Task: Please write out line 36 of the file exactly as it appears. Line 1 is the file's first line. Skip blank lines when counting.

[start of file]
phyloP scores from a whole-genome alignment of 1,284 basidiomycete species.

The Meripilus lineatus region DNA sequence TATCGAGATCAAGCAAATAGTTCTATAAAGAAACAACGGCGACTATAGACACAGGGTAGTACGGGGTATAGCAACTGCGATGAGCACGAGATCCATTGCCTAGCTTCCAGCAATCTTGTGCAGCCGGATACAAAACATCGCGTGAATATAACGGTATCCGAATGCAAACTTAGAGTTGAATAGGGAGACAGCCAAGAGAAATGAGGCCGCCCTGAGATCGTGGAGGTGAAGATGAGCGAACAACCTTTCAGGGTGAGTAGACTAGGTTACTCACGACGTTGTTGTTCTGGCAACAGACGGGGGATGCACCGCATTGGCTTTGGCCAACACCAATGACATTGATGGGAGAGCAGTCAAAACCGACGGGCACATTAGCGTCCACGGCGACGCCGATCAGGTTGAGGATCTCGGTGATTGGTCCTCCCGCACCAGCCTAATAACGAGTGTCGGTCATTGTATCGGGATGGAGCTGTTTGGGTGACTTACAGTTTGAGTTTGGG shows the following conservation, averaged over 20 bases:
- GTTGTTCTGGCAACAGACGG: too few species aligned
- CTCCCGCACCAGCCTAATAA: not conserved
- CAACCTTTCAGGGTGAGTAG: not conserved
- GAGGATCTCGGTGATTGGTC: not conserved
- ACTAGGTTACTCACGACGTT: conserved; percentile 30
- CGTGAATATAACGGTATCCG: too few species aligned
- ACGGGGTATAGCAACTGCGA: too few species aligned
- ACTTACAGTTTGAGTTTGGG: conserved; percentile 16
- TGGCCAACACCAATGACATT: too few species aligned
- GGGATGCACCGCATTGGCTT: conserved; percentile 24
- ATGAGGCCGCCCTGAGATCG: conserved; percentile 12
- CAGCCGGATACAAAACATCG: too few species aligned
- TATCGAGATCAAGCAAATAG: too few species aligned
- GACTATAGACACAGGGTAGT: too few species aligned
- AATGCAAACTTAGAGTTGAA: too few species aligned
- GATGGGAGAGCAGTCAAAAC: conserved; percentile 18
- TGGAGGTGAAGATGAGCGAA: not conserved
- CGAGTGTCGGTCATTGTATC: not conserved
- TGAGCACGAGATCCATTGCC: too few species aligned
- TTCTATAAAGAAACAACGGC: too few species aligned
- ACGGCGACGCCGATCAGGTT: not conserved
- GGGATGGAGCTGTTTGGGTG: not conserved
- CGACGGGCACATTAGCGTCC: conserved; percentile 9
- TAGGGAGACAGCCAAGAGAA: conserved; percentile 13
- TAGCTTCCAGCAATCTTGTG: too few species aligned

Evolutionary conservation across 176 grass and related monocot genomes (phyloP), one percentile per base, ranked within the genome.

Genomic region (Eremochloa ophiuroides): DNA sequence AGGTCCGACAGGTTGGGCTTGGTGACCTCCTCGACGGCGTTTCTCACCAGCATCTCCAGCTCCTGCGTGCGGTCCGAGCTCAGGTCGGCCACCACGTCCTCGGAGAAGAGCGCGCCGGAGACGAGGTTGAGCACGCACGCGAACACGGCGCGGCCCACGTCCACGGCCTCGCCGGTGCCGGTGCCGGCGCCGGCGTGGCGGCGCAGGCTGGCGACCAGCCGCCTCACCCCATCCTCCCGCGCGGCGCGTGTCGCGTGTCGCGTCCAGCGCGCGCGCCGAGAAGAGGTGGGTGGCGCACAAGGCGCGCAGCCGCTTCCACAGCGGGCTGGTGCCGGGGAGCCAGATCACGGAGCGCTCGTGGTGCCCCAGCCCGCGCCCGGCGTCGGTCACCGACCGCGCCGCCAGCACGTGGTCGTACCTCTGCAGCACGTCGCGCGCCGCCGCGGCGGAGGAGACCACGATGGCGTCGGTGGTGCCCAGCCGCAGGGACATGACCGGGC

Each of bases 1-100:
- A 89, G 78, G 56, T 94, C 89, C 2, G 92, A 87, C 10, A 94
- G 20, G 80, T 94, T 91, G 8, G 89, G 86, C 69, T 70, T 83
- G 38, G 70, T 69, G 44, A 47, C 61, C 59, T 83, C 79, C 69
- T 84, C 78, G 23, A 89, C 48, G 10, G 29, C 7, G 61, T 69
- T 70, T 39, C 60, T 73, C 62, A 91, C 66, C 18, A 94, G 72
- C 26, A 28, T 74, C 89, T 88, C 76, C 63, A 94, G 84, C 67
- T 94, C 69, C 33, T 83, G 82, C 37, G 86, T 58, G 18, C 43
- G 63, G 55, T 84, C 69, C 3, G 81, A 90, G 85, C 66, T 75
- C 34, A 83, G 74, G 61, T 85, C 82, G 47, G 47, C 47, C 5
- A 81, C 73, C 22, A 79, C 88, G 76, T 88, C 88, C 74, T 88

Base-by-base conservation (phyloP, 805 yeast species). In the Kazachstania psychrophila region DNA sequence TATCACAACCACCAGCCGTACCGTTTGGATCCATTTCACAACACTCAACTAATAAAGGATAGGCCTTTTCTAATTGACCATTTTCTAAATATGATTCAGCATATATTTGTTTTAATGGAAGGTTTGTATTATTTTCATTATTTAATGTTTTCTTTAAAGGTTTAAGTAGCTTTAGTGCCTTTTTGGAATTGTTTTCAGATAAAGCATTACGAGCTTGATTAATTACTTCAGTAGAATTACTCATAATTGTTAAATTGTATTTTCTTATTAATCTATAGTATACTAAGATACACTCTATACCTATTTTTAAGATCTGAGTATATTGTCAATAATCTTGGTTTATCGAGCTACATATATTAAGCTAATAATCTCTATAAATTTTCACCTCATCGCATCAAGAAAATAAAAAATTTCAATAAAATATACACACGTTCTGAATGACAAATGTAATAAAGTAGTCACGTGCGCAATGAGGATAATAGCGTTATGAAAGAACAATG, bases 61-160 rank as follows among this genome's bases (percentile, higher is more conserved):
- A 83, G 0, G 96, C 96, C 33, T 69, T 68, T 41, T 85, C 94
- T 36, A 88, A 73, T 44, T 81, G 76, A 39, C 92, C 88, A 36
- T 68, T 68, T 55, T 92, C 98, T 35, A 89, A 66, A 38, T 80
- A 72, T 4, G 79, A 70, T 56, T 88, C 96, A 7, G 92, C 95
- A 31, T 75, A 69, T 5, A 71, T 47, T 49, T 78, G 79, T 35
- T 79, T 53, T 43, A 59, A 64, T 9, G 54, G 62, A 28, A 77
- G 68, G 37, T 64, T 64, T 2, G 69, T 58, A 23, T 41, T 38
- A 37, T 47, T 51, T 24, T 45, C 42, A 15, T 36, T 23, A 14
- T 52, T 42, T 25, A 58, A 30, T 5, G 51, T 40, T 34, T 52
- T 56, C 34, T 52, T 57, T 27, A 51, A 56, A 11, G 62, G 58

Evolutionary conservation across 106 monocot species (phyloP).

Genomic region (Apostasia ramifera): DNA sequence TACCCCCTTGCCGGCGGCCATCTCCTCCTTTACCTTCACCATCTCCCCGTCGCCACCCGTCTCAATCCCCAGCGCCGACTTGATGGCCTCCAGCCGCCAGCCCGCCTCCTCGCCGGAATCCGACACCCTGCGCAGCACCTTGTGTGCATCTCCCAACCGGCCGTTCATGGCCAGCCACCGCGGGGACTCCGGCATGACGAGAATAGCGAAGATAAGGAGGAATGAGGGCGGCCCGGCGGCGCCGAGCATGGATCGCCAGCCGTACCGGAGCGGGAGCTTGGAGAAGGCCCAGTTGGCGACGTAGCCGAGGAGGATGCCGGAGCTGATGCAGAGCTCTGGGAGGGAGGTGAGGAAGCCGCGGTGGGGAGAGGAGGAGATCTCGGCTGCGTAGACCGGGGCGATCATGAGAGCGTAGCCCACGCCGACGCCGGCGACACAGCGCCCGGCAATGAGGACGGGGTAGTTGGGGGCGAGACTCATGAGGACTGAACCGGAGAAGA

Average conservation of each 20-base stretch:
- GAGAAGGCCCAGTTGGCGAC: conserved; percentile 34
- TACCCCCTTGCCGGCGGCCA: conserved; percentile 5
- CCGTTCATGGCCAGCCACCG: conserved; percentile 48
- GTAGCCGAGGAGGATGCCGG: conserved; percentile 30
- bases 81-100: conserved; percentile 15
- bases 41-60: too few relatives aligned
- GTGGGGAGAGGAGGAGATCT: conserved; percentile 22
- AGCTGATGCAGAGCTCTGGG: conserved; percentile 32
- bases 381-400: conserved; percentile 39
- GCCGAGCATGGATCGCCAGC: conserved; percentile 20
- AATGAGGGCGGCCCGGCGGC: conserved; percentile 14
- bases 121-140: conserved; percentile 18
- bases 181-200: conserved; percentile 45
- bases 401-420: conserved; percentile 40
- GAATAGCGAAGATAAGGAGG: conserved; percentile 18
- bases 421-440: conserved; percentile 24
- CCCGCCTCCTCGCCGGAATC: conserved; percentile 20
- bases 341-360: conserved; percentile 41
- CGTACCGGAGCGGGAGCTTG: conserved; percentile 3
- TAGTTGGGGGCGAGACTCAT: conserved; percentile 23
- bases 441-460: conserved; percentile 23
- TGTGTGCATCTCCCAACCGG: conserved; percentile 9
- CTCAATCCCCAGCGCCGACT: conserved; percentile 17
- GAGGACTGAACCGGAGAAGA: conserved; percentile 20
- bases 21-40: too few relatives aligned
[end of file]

- C 26, A 28, T 74, C 89, T 88, C 76, C 63, A 94, G 84, C 67